God lifts us above the dangerous waters in which we are sinking, we find peace as we hide in God, but that is not the end of the transformation. The Psalm goes on, “I will instruct you and teach you the way you should go.” It is not clear if that is God speaking or David. It is certainly true of God. When we turn to God, confessing how lost we are, God takes us back and guides us on the way. Then God sends us out to show others the way.
This is the wisdom of the 12th Step: “Having had a spiritual awakening as the result of these steps, we tried to carry this message to other addicts, and to practice these principles in all our affairs.”
Long before AA began, the poet John Greenleaf Whittier prayed, “Dear Lord and Father of mankind,/ Forgive our foolish ways./ Reclothe us in our rightful mind;/ In purer lives thy service find,/ In deeper reverence praise.” Whittier’s poem follows the same movement as the Psalm and Prodigal story: first we recognize and confess our foolish ways, then we are forgiven and restored to sanity, and then we take our rightful place serving and sharing the good news.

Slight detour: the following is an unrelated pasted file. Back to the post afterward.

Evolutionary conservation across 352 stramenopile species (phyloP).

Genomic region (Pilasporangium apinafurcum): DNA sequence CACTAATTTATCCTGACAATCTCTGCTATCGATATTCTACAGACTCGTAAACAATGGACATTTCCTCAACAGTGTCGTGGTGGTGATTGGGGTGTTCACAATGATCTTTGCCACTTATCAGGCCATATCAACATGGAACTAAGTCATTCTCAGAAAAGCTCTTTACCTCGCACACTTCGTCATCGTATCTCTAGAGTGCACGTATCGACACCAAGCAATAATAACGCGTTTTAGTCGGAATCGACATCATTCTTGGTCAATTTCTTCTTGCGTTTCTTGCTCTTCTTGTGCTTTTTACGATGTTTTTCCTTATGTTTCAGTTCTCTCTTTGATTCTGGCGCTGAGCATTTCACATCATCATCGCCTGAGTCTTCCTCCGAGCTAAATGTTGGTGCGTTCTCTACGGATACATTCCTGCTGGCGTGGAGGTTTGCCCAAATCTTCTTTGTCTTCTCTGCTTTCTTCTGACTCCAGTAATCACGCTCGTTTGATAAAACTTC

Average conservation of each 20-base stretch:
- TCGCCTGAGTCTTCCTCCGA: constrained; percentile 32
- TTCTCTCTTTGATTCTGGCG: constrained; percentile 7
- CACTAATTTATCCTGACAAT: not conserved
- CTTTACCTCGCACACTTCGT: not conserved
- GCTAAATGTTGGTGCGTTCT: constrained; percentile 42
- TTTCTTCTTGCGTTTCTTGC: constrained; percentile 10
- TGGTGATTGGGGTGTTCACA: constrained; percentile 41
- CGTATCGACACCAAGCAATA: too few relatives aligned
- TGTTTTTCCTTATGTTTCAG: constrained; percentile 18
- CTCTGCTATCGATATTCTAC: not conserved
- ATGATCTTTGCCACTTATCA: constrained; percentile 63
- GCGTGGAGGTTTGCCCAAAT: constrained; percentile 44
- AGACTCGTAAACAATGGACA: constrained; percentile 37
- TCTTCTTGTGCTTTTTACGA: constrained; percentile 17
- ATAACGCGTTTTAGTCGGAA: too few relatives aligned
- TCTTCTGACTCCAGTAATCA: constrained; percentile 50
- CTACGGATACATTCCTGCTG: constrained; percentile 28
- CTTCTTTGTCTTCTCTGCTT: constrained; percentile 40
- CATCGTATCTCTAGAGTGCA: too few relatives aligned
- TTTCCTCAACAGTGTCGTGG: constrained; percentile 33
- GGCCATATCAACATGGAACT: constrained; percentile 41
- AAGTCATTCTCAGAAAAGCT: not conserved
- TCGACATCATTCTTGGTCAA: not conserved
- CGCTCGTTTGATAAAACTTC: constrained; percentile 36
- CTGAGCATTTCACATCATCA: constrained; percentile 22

Paul puts it this way, “So if anyone is in Christ, there is a new creation: everything old has passed away; see, everything has become new! All this is from God, who reconciled us to himself through Christ, and has given us the ministry of reconciliation; that is, in Christ God was reconciling the world to himself, not counting their trespasses against them, and entrusting the message of reconciliation to us.”
The good news is that we can change if we turn our will and our life over to God. The even better news is that God can then work through us to change the world around us. As Saint Seraphim of Sarov said, “Have peace in yourself and thousands will find salvation around you.”
The 20th Century American monk, Thomas Merton, explained why early Christians left the comforts of the Roman world and founded monasteries in the desert. He wrote,
“Society…was regarded by them as a shipwreck from which every single individual…had to swim for his life…. These were [people] who believed that to let oneself drift along, passively accepting the tenets and values of what they knew as society, was purely and simply a disaster.”